Working with Branches in CodeCommit

Working with branches

A branch is simply a folder or a separate place where a developer/collaborator can organize their work without affecting other works in the main repository. There is usually a default branch that serves as a central place where the latest changes are stored. This default branch is usually named the main branch, master branch, but can be any other name chosen by a development team.

Adding files to a repository

To quickly get started with CodeCommit, new files can be created right from the AWS CLI or uploaded using Git from a local computer.

Note: When a new repository is created, it is empty, and initial configurations need to be done. The fastest way to get the repository ready is by creating a new file from the console. The other option includes cloning the repository using an HTTPS/SSH connection, making changes, and then pushing the changes back to the repository.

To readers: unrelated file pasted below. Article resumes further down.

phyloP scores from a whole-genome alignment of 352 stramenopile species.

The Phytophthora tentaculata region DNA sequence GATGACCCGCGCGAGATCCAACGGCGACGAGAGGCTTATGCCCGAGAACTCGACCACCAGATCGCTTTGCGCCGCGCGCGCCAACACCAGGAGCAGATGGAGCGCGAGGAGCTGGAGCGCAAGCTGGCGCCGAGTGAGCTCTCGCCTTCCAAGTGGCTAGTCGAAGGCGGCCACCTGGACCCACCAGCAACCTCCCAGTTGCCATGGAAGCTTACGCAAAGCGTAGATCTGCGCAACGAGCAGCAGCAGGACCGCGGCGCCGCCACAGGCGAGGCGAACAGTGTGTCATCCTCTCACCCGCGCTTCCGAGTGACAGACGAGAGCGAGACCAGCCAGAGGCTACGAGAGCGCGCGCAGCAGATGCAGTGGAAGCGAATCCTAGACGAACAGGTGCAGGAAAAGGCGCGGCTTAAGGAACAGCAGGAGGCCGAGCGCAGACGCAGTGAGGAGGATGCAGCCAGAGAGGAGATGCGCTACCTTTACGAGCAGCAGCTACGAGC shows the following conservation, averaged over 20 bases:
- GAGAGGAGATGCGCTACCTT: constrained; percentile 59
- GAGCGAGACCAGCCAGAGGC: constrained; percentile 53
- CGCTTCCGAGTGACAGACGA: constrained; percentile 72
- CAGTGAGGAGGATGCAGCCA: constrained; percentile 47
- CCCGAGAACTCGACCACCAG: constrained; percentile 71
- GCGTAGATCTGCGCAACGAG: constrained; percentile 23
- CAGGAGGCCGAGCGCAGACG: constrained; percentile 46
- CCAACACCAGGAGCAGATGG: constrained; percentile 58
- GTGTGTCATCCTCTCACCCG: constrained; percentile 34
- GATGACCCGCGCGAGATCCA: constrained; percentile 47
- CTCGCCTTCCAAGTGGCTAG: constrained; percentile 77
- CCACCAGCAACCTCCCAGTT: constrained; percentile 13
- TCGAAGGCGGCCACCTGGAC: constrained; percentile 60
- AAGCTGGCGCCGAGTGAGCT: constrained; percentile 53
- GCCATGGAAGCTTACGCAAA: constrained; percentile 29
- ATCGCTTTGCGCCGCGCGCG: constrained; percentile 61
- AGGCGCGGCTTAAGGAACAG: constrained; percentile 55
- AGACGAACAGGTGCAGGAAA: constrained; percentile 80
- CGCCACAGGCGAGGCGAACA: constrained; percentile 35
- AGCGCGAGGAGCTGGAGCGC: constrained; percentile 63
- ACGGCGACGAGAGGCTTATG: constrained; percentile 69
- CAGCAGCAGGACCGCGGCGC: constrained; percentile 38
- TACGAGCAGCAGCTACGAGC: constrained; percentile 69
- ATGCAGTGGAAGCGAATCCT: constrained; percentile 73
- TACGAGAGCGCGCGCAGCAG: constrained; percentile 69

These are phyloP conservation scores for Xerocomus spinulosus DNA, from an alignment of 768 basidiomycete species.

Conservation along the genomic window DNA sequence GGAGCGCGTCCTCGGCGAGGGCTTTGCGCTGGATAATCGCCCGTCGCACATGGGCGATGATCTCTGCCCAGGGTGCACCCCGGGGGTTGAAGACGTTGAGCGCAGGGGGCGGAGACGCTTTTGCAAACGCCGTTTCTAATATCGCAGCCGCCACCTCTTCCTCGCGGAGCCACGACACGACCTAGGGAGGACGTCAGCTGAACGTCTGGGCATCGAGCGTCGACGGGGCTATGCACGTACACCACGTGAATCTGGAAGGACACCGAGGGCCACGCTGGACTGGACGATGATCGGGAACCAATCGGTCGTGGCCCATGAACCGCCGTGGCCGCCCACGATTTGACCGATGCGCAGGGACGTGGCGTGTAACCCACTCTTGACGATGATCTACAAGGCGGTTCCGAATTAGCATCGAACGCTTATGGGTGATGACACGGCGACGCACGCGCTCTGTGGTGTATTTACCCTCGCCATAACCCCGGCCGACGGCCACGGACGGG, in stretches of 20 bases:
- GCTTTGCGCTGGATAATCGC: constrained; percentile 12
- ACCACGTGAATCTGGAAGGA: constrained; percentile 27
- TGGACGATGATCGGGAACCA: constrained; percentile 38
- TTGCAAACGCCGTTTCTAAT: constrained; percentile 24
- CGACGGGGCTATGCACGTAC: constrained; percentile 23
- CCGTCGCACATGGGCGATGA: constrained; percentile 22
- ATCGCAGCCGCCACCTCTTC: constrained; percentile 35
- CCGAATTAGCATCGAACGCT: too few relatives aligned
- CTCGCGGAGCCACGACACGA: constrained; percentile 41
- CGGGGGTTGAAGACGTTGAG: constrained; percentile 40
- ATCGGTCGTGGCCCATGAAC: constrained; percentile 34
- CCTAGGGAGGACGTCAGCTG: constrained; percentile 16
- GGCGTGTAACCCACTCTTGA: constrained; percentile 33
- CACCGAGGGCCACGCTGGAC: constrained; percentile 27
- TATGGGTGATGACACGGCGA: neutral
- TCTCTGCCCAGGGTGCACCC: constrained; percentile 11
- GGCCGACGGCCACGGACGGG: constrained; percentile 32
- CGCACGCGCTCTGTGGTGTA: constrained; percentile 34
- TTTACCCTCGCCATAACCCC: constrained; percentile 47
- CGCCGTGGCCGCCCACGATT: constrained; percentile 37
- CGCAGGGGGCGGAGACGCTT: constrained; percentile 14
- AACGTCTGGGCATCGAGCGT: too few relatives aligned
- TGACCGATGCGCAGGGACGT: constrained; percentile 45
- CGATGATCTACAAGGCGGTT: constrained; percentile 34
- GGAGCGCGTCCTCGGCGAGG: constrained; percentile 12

Files can be added to a branch using the put-file command as shown below:

aws codecommit put-file --repository-name CICD_on_AWS --branch-name main --file-content file:///usercode/helloWorld.txt --file-path /helloWorld.txt --name "John Doe" --email ""

Note: A text file helloWorld.txt has been created in the path /usercode/ for your practice.

The required parameters include the following:

  • repository-name: This is the name of the repository.
  • branch-name: This is the name of the branch to add the file(s) to.
  • file-content: This is the file to add.
  • file-path: This is the path to place the file in the repository.
  • parent-commit-id: This is a unique commit ID for the commit.
  • name: This is the name to attach to the commit.
  • email: This is the email to attach to the commit.
  • commit-message: This is the commit message to attach to the commit.

View information about a specific branch

We can use the get-branch command to get information about a branch.

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